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Sounds to me like you have no spark. Pull the plugs and check for spark. Also, make sure you have your killswitch and key switch on. Stupid stuff like that can easily happen.
 

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Discussion Starter #54
It's has good spark and was running just fine before I refilled the tank, fired it up and parked it for the night. I poured some of the fuel into a jar and it looks and smells fine, as I said this is an extremely weird problem. Next is to pull the choke plungers and make sure one or more isn't stuck.
 

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Discussion Starter #55
Ok, finally figured out that it was badly flooded. I pulled the 3 drain plugs on the bottom of the motor below the exhaust manifold and at least 1-2 oz's of fuel came out of each cylinder. So since they are prone to fail and the carbs are stock 34mm Mikuni's, I am going to assume that I need to replace the needles and seats. I removed them and upon visual inspection they appear to be worn-grooved, it's hard to see, even under bright light and a magnifying glass. I don't know how to pressure text them, but since they are known to be problematic and the sled is 24 years old, they should be replaced anyway. I wonder if new gaskets come with the new needle-seat?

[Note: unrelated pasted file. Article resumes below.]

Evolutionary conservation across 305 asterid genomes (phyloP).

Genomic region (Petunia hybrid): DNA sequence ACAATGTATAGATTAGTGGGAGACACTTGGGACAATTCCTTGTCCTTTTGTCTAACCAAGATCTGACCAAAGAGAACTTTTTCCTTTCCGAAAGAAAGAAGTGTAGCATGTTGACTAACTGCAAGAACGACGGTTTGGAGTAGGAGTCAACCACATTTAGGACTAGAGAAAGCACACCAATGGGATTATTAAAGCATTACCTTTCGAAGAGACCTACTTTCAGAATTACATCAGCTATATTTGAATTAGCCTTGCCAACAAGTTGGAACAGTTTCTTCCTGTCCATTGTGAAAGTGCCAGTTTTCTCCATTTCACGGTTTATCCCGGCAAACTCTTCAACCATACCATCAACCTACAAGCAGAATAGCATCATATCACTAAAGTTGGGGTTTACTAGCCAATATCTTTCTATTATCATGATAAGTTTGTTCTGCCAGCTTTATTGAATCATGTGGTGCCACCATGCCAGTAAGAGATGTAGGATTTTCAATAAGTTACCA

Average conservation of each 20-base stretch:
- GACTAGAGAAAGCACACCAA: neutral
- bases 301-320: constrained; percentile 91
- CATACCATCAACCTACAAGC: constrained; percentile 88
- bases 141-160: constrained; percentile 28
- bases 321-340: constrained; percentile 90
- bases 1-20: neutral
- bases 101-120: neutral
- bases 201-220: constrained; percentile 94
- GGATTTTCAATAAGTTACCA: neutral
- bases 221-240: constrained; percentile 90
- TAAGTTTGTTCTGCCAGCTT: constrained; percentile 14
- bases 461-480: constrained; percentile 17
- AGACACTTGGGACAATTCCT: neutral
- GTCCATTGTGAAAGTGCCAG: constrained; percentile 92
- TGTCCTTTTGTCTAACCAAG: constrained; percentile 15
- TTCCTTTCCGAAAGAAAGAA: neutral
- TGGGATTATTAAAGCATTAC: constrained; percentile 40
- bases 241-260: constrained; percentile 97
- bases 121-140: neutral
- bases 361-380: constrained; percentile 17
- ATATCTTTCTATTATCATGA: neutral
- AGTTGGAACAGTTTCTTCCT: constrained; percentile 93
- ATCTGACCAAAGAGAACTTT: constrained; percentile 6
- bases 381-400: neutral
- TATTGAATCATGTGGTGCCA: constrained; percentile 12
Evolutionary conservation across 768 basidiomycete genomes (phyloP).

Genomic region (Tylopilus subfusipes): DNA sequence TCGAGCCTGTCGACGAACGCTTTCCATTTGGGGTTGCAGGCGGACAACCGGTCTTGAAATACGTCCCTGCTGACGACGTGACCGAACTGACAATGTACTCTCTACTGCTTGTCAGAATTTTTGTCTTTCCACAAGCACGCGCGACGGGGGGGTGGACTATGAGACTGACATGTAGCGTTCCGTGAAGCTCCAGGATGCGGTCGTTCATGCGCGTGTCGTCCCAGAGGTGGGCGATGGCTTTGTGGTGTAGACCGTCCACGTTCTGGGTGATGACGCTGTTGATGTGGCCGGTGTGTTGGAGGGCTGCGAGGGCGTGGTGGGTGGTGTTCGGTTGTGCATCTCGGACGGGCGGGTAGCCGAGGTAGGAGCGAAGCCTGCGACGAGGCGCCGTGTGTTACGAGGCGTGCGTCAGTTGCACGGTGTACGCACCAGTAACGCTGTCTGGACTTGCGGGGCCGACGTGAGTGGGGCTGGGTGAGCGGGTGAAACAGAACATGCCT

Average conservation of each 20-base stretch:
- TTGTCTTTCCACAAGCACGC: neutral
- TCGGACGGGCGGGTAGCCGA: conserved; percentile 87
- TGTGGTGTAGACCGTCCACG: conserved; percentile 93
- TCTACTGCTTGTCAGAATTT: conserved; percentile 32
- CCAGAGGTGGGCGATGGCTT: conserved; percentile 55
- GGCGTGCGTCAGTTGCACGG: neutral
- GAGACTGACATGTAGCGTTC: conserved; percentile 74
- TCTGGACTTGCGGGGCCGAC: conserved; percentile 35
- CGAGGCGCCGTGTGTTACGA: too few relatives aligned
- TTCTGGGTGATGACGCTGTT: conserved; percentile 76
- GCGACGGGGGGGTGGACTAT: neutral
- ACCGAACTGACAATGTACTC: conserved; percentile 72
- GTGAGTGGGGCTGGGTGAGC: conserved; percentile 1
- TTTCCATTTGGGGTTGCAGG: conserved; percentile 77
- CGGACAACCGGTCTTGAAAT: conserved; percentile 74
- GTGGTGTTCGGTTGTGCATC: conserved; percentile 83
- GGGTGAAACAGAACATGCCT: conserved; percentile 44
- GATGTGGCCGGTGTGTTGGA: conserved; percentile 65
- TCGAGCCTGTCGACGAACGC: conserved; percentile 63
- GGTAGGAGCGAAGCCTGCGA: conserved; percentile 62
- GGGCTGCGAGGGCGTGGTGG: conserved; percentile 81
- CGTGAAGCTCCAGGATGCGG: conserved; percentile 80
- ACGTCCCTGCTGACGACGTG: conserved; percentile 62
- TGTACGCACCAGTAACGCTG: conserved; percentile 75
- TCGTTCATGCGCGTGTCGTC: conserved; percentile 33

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Pretty sure you have to buy the gasket separate (float bowl gasket, that is), but at least you can get those fairly cheap. One other thing to look at is the fuel pump. When those go bad, oftentimes fuel will leak into the crankcase through the impulse line. You could isolate that by disconnecting the impulse line and see if fuel leaks out overnight. Wouldn't hurt to do all of the above, all are likely problem areas if they've never been done.
 

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Discussion Starter #57
Ok I will disconnect the impulse line and see if fuel is leaking by. I hate to spend 60 bucks on 3 needles and seats if it's not needed. It would be easy if they were obviously worn, they don't appear to be, but then my eyesight is not what it used to be.
 

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Discussion Starter #58
Ok I disconnected the impulse line, it did not contain any residual fuel and none is running out so far after an hour, I will continue to monitor it.

This is getting frustrating since the needle and seats are clean and don't appear to be worn at all and I don't have the tool to pressure test them.

Am I missing something, could it be something else?
 

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Discussion Starter #59
Still no fuel leaking from the impulse line, so I don't think theirs a problem with the pump. After further review, using a magnifying glass, I noticed some grooves and discoloration on the needle tip. After 2800 miles and 28 years, it won't hurt to replace them.